Why Is My Goldfish Staying In the Corner of the Tank?

Goldfish are one of the most popular freshwater fish kept as pets. With their vibrant colors, unique shapes and personalities, it’s no wonder they’ve been treasured for over 1,000 years.

However, sometimes goldfish exhibit behaviors that can puzzle or concern owners. One such behavior is when a goldfish stays in the corner of the tank. This could be harmless, or a sign something is wrong.

Possible Causes

One of the most common reasons for goldfish staying in the corner of the tank is improper water conditions. High levels of ammonia, nitrites, or nitrates can cause stress and discomfort for goldfish. Ammonia in particular is highly toxic and can burn gills and skin even at low levels. Checking water parameters and performing regular partial water changes can help lower ammonia and nitrates.

The temperature of the water is also important. Goldfish prefer temperatures between 65-72°F. If the water is too warm, the fish may go to the corners in an attempt to find cooler water. Using an aquarium chiller or fan to lower tank temperatures can help.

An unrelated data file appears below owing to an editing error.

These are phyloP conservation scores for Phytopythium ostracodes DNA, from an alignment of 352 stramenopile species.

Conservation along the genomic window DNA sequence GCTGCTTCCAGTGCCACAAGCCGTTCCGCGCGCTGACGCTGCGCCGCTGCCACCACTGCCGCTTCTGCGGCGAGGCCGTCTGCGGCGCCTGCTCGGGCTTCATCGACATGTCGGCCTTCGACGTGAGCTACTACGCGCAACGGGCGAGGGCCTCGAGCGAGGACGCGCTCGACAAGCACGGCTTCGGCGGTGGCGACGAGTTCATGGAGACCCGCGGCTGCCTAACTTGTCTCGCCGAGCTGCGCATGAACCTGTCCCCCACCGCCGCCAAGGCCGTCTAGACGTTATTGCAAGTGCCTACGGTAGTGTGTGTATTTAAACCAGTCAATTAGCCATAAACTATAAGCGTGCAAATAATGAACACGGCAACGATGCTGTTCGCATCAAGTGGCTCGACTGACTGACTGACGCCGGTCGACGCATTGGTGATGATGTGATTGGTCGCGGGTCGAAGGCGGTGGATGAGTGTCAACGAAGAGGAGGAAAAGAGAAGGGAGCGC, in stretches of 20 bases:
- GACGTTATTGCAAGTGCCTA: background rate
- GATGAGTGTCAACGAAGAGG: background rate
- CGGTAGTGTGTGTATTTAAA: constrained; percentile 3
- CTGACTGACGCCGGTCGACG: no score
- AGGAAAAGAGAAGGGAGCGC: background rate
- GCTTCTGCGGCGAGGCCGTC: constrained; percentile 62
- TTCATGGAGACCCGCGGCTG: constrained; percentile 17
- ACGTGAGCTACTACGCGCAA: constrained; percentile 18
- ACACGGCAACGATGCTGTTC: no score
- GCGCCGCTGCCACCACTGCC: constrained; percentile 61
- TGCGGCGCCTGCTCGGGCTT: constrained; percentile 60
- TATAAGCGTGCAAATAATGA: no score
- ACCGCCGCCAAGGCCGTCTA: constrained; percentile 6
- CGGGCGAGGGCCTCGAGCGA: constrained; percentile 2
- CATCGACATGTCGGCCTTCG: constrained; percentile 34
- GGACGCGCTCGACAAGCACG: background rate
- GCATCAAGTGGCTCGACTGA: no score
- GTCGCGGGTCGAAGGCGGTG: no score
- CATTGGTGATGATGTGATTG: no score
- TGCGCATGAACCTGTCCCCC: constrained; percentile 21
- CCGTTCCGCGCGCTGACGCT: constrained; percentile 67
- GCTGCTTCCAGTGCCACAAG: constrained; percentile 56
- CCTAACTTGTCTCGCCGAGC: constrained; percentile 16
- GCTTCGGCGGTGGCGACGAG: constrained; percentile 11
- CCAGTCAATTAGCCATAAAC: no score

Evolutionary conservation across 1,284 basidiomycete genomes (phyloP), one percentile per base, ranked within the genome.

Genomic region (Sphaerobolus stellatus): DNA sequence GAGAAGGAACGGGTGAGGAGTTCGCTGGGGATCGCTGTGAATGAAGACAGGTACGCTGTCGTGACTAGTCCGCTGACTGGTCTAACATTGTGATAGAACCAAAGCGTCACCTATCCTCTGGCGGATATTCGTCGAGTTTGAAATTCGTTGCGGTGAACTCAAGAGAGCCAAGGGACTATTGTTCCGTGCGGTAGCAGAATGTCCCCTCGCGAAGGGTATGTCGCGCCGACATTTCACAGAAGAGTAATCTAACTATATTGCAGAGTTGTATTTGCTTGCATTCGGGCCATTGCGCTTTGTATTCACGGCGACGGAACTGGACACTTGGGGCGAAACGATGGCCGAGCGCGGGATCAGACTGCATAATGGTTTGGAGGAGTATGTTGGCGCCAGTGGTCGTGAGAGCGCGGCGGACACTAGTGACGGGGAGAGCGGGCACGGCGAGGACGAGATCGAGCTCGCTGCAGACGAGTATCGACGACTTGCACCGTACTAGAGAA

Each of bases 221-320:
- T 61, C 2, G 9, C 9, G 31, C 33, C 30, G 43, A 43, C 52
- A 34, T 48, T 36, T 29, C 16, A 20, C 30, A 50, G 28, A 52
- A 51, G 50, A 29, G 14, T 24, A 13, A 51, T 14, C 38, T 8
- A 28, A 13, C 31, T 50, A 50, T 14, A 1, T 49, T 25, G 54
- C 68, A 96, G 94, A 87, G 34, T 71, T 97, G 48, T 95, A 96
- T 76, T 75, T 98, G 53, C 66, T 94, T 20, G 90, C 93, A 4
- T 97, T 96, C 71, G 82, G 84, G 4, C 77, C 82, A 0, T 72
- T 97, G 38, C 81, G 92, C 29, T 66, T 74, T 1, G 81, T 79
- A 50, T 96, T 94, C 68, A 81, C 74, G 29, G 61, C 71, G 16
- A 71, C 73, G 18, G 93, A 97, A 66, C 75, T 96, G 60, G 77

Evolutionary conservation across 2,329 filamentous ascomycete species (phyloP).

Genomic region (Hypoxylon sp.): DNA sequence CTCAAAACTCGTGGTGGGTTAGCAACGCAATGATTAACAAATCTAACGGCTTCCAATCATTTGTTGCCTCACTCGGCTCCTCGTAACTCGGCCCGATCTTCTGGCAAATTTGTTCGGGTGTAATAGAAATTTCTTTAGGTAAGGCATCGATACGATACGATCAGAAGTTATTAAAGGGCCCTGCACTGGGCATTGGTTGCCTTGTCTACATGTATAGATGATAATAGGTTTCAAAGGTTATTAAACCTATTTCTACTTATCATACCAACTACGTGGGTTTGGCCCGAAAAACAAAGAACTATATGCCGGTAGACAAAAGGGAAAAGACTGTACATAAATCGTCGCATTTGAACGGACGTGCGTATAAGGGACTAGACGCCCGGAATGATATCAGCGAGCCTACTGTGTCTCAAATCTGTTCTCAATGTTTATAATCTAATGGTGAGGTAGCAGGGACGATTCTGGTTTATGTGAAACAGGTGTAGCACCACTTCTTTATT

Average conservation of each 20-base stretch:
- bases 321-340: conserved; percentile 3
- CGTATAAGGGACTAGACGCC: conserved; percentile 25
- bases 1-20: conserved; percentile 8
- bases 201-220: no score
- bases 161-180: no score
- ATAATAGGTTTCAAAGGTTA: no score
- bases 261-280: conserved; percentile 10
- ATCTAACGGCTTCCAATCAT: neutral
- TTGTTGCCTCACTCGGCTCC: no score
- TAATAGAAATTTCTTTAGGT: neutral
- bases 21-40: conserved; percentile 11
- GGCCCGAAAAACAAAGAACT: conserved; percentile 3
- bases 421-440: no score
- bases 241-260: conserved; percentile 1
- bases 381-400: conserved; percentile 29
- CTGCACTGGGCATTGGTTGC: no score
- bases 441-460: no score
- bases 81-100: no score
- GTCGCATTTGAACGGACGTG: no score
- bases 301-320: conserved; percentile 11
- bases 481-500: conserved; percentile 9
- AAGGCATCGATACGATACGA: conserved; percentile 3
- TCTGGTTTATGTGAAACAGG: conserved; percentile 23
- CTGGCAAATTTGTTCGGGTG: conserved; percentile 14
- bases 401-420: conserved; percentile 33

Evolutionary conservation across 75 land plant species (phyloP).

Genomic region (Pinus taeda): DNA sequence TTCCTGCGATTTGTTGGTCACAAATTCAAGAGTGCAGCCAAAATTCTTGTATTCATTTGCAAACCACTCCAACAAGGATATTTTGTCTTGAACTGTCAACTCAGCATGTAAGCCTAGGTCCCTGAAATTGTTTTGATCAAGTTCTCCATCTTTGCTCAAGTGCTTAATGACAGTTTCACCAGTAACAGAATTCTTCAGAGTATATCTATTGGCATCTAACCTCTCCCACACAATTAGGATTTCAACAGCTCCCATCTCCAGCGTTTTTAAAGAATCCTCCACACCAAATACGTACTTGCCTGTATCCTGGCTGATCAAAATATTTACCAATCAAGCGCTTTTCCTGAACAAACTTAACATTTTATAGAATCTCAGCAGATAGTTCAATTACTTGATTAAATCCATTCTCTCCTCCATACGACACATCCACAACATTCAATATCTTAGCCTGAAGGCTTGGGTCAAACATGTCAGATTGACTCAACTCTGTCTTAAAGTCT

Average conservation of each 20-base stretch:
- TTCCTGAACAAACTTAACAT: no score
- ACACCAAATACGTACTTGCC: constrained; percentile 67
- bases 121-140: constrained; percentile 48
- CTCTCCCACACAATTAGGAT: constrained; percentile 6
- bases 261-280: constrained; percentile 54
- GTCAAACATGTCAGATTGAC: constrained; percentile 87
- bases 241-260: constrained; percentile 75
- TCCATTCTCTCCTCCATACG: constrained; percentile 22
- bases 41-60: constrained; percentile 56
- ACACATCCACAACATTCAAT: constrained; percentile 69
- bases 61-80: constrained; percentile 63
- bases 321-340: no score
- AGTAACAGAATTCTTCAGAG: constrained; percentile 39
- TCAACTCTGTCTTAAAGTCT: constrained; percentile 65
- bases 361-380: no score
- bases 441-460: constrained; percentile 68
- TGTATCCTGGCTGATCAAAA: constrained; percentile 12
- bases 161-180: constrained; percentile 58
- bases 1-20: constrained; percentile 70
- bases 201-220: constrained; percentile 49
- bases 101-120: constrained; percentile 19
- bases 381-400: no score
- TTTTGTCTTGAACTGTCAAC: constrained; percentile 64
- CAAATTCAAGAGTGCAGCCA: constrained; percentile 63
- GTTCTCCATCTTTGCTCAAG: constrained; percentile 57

Incorrect pH can also cause stress. Goldfish thrive in a pH between 7.0-8.0. Drastic pH swings can irritate skin and gills. Using a pH buffer or RO water can help maintain a stable pH.

Testing water parameters frequently and making adjustments is key to ensuring proper water quality and happy, active goldfish.


Goldfish Help

Stress is a very common reason for goldfish staying in the corner of the tank. Some potential causes of stress include overcrowding, small tank size, and aggressive tankmates.

Overcrowding can stress goldfish out as they do not have enough space to swim freely. The general rule is 20 gallons for the first goldfish plus 10-15 gallons for each additional goldfish. Similarly, too small of a tank, even with just 1-2 goldfish, can induce stress by not providing adequate room.

Aggressive tankmates like cichlids and catfish can intimidate and nip at goldfish, making them retreat to corners for safety. It’s best to avoid mixing slower, long-finned goldfish with faster, more aggressive species.

Monitoring water parameters, providing hiding spaces, and using tank dividers can help reduce stress when it’s caused by crowding and aggression issues. In severe cases, moving the goldfish to a larger tank or rehoming aggressive tankmates may be necessary.

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Goldfish are susceptible to a variety of illnesses.

Some common illnesses include: